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Microsoft's Hyper-V R2 about more than Live Migration

Microsoft Hyper-V R2's Cluster Shared Volumes (CSV) and Jumbo Frames support will improve scalability and speed data transfers, one tester says.

Of all its new features, Microsoft Hyper-V R2's Live Migration feature gets the most press, but at least one user is looking forward to features like Cluster Shared Volumes and support for Jumbo Frames.

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In 2008, Electronics retailer Crutchfield Corp. in Charlottesville, Va., started using Hyper-V as part of a server consolidation project that helped it reduce its physical server footprint from 250 physical servers to about 150, including eight Hyper-V hosts running 90 virtual machines. Roger Johnson, the team leader for the company's enterprise systems group, is setting up a Hyper-V R2 cluster to test the new features and is particularly keen on Jumbo Frames and Clustered Shared Volumes (CSV) support.

Improving virtualization scalability
Jumbo Frames support will allow Hyper-V VMs to send packets in groups of 7,500 to 9,000 message transfer units (MTUs) instead of the usual 1,500 MTUs. "That will let us send a bunch of data quicker, which is really important as you grow your infrastructure," said Johnson.

That will let us send a bunch of data quicker.
Roger Johnson,
team leaderCrutchfield Corp.

Meanwhile, CSV enables distributed shared access for Hyper-V and is the cornerstone of the Live Migration feature (formerly Quick Migration). According to Microsoft's Failover and Network Load Balancing Clustering Team Blog, the addition of CSV to Hyper-V means that "any node in a [Hyper-V] cluster can access shared storage and any node can host VMs, regardless of which node 'owns' the storage."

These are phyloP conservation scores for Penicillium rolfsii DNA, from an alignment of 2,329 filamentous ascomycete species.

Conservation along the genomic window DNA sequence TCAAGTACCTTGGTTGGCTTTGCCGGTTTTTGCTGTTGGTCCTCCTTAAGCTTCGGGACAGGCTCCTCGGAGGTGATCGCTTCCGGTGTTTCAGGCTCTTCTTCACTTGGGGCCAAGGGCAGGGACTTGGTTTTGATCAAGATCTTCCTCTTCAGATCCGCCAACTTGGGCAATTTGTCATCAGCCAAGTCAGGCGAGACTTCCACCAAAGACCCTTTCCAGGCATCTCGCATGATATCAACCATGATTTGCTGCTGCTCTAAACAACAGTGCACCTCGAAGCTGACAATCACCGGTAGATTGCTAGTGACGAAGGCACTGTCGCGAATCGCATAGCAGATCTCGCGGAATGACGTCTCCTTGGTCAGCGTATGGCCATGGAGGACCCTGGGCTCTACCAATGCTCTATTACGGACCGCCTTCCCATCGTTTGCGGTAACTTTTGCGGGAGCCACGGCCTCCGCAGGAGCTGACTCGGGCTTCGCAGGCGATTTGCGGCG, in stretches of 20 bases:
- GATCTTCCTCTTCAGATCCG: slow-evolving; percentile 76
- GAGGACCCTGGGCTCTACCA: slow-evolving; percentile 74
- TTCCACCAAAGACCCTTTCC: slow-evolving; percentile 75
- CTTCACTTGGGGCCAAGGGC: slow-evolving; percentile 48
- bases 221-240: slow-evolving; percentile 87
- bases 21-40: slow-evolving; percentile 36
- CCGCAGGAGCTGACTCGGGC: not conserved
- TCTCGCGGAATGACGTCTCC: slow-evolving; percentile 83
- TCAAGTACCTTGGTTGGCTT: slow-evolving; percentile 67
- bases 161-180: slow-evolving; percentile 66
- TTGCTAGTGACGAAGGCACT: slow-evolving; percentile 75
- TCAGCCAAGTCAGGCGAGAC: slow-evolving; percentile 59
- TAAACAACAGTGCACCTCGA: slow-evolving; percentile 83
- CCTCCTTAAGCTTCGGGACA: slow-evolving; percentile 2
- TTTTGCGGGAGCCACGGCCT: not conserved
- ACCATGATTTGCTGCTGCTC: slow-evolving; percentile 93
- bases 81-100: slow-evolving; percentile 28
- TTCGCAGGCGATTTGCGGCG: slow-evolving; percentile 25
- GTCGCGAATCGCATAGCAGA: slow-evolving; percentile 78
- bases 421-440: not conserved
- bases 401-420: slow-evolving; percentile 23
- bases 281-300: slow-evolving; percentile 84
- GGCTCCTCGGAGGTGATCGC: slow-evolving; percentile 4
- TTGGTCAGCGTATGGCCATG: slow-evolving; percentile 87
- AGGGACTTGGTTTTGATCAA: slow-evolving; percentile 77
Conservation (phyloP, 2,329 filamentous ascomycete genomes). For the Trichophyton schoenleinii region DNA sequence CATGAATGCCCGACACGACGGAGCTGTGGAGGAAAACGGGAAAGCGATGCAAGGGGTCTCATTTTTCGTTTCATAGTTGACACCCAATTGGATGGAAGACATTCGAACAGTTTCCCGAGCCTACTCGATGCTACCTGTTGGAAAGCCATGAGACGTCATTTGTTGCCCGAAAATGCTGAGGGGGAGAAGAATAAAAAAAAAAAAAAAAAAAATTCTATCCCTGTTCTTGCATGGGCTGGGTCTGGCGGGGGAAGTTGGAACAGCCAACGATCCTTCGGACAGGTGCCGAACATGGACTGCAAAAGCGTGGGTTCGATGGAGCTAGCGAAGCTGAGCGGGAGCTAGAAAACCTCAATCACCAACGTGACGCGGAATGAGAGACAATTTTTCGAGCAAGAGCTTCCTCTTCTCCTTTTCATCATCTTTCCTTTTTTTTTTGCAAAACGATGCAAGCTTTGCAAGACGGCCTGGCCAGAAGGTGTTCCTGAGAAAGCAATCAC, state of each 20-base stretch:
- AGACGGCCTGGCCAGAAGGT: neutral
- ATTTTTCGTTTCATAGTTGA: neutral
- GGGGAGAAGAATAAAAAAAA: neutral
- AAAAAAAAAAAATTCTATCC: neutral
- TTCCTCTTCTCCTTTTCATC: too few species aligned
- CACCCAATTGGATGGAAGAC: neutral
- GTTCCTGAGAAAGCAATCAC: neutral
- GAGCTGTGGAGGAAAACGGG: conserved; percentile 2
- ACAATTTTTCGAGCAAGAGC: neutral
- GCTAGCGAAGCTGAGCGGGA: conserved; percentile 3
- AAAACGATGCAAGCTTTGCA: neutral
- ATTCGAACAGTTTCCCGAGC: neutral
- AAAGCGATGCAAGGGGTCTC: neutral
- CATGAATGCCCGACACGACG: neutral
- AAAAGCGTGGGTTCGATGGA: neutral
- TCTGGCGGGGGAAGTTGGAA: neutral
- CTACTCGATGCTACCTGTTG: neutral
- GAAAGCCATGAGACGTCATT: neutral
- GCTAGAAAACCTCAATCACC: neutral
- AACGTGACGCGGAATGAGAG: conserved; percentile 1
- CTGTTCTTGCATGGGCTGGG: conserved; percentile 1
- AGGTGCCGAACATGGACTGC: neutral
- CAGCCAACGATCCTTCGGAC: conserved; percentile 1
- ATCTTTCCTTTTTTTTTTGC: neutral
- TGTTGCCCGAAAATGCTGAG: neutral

Other than enabling live migration of VMs, the addition of CSV will mean that Hyper-V shops will no longer have to assign a single VM to a single logical unit number (LUN) on their shared storage if they want it to be highly available. Crutchfield's Johnson doesn't follow the one-VM-per-logical unit number (or LUN) best practice. Instead, he groups four related VMs onto a LUN. That way, if a VM fails and takes down a LUN, it takes down only related services.

Moving away from the one-VM-per-LUN model is important for scalability, said Mark Bowker, a senior analyst at Enterprise Strategy Group. There's nothing inherently wrong with assigning a single VM per LUN, except when the number of VMs is large. "If you start to have hundreds or even thousands of VMs, that starts to get pretty hard to manage," he said.

Johnson is also looking forward to Hyper-V R2's Live Migration, but not inordinately so. Before working for Crutchfield, Johnson worked in an all-VMware environment, complete with VMotion. When it came time to choose between VMware ESX and Hyper-V in his new role, Johnson evaluated how much he had actually used VMotion and found he had only used it once. And once he saw how fast Microsoft Quick Migration was, he decided it wasn't worth the extra cost.

"Live Migration wasn't a huge loss for me given the financial savings and the fact that I can move 20 machines in under five minutes," Johnson said.

ESG's Bowker said that VMware may have the lion's share of the virtualization market, but that slowly but surely people are taking a hard look at Hyper-V.

"For pure consolidation, it's a great play," he said. "It's got the same Windows interface that they're used to, and they've already got the licensing in place if they have Windows Server 2008." But Bowker also noted that most shops are awaiting R2 before they consider production deployments.

Let us know what you think about the story; email: Alex Barrett, News Director.

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